Rural tourism development: Lessons from New Zealand

2 Mar

Located at roughly the same latitude south as Oregon is north, New Zealand has similar population density and land mass. Both places have volcanic mountains, dramatic shoreline, rich culture, quirky arts, verdant forests, great wine and strong environmental stewardship. This first of what I anticipate to be several posts focuses on tourism development innovations inspired by our recent trip to New Zealand!


Message in a waffle

15 Feb

After two weeks visiting family up and down the East Coast, we were anxious to get home. But a blizzard socked us in for three extra nights. When you have time on your hands away from home, out of your routines, you notice different things. You cross paths with others who are out of their element as well. At least I did. Over waffles.


Cultivating nonprofit fans

12 Feb

Cultivating passionate fans is a critical skill for nonprofit leaders. Research demonstrates that effective nonprofits “inspire evangelists” in support of their mission. How exactly can we do this? We can draw surprising lessons for nonprofits by observing what drives ordinary people to roam city streets in costume and pay thousands of dollars to attend the Superbowl game.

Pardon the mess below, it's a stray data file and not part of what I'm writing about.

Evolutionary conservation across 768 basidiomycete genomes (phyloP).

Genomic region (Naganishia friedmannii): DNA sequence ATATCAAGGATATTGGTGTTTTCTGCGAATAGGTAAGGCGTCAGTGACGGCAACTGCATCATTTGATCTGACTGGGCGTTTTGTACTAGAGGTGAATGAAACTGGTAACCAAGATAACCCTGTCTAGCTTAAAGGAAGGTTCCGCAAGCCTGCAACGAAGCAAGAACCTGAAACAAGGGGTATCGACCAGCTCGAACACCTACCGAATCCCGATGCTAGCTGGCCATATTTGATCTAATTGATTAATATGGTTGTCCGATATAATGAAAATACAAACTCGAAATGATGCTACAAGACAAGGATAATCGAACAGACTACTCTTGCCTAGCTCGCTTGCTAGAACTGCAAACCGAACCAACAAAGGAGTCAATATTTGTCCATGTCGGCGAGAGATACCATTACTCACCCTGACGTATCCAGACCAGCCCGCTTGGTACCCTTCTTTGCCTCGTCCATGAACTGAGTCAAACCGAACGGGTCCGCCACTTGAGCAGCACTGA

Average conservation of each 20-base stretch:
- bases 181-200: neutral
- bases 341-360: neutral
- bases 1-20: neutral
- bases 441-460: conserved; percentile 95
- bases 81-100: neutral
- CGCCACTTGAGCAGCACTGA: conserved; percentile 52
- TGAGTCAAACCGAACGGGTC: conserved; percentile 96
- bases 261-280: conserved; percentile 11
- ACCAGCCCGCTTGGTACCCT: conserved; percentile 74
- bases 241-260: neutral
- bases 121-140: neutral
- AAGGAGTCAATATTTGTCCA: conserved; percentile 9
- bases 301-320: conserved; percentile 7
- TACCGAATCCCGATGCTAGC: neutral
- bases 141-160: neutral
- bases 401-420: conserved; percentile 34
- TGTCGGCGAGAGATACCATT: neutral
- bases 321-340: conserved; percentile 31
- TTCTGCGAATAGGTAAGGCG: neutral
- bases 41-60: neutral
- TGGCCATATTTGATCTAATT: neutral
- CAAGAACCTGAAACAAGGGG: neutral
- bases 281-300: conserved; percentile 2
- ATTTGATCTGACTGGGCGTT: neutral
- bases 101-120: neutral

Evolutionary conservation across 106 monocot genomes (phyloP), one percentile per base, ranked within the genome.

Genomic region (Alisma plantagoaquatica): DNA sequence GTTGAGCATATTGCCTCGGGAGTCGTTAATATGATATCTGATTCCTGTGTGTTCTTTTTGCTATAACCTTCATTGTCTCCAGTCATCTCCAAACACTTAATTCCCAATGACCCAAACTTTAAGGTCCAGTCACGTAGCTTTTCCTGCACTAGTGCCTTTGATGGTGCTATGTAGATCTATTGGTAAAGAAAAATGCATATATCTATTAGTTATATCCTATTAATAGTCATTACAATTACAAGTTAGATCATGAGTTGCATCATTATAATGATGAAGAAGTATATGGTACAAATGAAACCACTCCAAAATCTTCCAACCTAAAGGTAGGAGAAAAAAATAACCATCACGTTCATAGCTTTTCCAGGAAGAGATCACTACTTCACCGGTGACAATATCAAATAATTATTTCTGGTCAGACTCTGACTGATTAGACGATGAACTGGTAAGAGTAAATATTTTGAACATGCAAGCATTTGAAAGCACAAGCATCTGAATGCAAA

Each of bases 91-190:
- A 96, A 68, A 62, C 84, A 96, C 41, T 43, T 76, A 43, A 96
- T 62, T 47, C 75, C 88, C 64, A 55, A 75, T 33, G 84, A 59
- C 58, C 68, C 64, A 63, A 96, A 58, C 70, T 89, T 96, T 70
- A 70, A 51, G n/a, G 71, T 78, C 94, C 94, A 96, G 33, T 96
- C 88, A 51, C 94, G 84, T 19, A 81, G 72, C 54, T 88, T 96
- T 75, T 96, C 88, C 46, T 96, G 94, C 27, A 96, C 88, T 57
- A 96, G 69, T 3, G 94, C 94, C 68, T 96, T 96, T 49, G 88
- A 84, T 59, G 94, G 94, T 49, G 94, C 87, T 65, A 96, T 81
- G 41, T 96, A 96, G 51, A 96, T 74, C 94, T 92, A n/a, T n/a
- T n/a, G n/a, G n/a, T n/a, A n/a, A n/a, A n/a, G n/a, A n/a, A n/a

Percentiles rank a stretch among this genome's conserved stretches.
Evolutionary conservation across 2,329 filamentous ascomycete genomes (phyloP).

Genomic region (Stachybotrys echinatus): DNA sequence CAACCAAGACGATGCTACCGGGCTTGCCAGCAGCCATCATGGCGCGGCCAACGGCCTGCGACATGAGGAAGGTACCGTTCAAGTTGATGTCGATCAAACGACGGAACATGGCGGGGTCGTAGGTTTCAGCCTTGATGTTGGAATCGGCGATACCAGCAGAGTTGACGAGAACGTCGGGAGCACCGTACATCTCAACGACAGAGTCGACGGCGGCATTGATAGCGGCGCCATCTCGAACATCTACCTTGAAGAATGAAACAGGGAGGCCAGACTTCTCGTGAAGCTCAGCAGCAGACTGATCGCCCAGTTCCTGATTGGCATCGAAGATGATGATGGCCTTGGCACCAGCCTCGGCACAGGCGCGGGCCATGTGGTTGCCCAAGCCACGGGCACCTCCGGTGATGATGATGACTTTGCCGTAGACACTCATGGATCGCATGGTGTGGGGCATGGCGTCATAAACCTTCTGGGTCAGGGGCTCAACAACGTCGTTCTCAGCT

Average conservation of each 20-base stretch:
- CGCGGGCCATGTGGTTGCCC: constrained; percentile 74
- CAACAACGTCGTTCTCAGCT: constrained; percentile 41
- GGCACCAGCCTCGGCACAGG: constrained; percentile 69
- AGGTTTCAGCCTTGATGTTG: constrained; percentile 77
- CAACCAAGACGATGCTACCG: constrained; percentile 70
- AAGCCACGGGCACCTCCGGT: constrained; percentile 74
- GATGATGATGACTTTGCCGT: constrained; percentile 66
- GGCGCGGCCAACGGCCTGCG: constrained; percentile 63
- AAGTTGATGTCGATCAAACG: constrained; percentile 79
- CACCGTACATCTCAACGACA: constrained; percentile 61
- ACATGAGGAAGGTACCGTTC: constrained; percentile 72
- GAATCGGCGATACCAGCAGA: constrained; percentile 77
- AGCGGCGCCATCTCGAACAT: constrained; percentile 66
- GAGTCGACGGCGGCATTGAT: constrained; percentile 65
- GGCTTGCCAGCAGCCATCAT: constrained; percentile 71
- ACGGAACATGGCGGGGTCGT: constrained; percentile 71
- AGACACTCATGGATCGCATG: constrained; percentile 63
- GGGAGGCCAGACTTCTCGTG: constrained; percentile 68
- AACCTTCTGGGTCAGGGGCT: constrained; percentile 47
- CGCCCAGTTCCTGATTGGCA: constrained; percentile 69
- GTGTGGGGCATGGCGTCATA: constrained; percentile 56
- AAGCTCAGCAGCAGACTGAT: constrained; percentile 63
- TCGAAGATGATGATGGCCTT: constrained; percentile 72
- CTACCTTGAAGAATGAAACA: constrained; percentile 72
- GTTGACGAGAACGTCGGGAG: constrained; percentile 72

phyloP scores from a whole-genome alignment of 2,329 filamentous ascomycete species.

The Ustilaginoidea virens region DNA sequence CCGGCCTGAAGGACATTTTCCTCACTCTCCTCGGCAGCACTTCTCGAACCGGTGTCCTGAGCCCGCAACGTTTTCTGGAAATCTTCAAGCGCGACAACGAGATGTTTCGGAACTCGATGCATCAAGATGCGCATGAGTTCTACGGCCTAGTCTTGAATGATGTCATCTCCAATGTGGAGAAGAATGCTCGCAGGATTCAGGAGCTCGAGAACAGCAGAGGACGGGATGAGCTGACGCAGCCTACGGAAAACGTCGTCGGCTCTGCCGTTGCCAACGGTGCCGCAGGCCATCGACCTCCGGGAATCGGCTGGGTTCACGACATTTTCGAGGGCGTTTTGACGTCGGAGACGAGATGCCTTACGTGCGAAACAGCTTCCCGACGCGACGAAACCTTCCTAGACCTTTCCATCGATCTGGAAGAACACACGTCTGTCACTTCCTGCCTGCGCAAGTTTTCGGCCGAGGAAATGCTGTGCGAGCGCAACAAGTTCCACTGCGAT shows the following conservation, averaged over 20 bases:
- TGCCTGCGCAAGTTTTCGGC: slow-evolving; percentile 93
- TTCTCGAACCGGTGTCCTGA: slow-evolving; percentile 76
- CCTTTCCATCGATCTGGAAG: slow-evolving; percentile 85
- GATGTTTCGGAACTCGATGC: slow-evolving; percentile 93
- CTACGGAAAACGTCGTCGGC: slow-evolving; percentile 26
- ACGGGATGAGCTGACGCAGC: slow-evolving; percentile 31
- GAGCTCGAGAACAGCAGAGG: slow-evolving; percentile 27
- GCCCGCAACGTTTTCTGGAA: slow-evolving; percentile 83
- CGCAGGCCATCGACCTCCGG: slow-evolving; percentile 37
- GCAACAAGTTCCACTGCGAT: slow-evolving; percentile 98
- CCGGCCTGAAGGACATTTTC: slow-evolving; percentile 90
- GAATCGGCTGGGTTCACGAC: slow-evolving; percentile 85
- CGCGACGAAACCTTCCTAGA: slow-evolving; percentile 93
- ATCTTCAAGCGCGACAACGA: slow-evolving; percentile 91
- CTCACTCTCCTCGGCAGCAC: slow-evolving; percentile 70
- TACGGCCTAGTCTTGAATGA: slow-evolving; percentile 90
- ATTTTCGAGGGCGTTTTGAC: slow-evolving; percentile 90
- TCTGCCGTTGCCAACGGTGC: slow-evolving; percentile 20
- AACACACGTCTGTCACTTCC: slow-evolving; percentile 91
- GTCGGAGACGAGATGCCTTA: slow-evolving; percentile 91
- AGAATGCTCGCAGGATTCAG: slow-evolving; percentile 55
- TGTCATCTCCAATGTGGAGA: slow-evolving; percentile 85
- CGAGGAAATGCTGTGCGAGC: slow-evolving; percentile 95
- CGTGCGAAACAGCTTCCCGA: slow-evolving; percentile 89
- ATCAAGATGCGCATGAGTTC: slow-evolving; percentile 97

What I learned from the wolf moon

5 Feb

The January full moon is known as the “wolf moon” by the Algonquin tribes of North America. It’s the wolf moon because on moonlit nights deep in midwinter, hungry wolves are visible as they howl. In warmer months, the full moons have gentle names; strawberry moon, corn moon, buck moon. The wolf moon, however, casts long dangerous shadows.


Giving directions by where things used to be

6 Jan

I’m preparing to visit Chicago, a place I lived many years ago. I’ve only been back once since, and I’m curious to see what’s changed. I think that’s why the lyrics from a favorite folk song keep running through my mind today. The song is called Home to Me by Jim Henry, and the memorable line is “I give out directions by where things used to be.”